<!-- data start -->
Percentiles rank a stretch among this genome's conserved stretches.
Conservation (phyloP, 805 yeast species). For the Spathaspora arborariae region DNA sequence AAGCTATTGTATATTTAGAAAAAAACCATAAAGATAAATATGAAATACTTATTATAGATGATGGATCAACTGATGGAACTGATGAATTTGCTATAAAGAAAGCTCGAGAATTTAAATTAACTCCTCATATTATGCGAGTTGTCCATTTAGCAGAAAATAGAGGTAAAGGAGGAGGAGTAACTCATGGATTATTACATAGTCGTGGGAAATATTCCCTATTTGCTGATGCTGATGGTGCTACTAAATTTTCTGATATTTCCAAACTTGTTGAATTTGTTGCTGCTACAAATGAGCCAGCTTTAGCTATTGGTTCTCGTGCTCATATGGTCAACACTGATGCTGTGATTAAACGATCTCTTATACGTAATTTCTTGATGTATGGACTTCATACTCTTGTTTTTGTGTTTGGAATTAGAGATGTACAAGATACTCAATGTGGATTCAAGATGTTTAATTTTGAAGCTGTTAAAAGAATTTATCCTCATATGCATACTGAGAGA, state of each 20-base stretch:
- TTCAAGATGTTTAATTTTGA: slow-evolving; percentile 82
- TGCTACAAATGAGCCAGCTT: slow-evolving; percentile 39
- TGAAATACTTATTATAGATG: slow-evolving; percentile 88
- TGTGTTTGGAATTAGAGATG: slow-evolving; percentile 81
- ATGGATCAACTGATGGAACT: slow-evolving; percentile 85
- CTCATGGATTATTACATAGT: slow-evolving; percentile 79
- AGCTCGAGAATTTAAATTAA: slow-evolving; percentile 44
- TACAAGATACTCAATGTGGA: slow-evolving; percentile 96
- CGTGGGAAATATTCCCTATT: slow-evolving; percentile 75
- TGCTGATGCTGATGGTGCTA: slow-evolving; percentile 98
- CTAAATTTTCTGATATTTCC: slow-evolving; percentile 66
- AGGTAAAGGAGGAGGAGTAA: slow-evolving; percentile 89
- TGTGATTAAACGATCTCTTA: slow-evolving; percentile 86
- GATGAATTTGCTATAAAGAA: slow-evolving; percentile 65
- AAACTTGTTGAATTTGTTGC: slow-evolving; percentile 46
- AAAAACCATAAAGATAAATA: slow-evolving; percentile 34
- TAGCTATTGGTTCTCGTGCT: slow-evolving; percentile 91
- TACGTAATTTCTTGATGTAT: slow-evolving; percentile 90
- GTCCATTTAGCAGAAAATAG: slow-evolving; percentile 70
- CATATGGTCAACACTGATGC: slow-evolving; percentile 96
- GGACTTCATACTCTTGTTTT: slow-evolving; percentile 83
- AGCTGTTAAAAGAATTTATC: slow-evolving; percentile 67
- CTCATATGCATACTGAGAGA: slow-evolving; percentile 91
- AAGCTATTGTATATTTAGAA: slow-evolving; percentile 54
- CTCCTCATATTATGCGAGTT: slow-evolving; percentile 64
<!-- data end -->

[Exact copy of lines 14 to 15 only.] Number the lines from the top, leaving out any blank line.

- AGGTAAAGGAGGAGGAGTAA: slow-evolving; percentile 89
- TGTGATTAAACGATCTCTTA: slow-evolving; percentile 86